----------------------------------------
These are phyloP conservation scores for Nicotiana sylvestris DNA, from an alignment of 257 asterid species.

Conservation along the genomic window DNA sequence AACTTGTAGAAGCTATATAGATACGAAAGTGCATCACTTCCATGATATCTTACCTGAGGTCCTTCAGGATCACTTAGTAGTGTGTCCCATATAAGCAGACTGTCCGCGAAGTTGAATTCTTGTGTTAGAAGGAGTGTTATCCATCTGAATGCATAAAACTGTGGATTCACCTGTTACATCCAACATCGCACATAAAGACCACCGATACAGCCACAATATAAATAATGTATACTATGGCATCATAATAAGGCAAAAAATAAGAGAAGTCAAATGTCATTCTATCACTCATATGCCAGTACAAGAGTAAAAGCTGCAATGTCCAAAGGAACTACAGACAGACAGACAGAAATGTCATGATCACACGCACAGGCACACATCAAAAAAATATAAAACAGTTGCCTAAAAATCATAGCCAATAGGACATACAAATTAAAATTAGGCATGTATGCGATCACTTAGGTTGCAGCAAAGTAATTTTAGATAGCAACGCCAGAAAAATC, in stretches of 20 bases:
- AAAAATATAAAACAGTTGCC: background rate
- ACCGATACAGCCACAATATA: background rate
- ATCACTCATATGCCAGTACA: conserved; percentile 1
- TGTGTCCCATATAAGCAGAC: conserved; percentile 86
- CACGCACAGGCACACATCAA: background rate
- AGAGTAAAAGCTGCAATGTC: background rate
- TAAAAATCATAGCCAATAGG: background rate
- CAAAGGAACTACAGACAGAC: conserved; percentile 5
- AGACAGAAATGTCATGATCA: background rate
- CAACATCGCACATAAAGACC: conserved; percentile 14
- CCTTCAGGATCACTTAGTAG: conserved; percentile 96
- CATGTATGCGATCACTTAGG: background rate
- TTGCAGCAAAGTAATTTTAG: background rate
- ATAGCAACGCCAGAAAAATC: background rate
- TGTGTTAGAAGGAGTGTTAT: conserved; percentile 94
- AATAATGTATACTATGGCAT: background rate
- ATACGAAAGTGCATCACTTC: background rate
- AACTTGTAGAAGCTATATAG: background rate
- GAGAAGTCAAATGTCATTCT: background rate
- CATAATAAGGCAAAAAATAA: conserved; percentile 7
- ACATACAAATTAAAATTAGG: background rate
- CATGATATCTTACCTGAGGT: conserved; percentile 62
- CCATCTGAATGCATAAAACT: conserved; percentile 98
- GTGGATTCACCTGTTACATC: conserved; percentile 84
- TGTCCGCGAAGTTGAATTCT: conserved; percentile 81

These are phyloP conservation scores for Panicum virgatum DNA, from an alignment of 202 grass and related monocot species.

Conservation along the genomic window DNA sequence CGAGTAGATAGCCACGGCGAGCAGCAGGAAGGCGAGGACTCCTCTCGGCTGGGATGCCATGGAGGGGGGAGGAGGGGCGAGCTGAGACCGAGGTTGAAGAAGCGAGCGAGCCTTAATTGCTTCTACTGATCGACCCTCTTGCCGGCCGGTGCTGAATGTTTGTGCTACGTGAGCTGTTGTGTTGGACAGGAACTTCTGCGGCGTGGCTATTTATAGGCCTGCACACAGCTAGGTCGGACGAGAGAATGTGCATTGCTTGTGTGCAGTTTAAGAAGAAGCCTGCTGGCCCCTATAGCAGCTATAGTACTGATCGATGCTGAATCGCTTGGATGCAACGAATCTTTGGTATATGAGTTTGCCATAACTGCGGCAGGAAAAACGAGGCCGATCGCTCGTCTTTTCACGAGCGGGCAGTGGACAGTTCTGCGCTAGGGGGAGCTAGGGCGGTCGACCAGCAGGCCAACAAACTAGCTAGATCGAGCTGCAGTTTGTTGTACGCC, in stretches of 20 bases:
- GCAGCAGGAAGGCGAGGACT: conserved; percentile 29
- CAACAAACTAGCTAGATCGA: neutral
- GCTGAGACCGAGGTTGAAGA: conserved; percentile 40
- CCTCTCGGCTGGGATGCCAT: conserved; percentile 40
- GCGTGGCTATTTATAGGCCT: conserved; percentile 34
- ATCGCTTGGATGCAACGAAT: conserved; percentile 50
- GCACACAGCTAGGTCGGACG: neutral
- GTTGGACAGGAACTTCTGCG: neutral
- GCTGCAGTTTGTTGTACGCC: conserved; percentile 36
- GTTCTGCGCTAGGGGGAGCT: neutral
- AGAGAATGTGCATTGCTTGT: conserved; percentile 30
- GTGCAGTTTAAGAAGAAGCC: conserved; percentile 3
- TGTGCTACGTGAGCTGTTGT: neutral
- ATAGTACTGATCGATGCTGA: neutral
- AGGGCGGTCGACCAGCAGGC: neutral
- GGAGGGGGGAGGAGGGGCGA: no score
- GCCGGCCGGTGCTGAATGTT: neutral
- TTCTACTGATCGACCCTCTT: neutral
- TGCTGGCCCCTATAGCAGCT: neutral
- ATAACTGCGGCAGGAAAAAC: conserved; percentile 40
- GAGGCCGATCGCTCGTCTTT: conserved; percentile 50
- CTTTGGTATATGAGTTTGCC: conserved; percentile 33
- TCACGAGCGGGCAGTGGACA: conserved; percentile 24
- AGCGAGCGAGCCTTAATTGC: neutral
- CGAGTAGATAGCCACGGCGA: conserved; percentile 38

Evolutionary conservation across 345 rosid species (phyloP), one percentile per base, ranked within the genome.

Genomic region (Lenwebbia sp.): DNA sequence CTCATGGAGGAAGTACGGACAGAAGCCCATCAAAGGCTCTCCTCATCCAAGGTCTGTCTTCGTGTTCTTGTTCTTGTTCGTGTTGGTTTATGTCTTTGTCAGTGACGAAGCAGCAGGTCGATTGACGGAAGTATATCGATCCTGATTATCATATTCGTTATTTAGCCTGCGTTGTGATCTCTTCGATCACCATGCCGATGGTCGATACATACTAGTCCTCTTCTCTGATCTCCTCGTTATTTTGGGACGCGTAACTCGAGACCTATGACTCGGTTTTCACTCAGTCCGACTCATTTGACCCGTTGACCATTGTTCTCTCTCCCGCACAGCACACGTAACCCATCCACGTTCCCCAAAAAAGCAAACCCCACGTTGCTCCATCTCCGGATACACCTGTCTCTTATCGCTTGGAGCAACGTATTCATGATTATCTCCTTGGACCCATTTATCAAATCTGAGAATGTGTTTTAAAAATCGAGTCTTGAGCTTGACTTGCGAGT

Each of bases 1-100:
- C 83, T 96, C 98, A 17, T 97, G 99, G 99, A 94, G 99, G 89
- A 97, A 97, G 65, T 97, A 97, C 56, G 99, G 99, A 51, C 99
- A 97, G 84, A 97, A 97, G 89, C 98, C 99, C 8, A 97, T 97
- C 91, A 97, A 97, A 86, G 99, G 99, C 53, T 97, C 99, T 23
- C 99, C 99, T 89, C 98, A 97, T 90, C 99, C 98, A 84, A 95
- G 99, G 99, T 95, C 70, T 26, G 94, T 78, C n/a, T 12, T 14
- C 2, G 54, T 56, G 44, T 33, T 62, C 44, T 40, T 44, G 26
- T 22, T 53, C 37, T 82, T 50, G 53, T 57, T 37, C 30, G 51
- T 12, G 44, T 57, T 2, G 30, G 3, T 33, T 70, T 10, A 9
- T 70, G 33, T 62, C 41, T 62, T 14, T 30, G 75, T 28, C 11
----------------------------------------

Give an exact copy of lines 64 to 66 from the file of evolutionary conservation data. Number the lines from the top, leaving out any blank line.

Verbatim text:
- C 2, G 54, T 56, G 44, T 33, T 62, C 44, T 40, T 44, G 26
- T 22, T 53, C 37, T 82, T 50, G 53, T 57, T 37, C 30, G 51
- T 12, G 44, T 57, T 2, G 30, G 3, T 33, T 70, T 10, A 9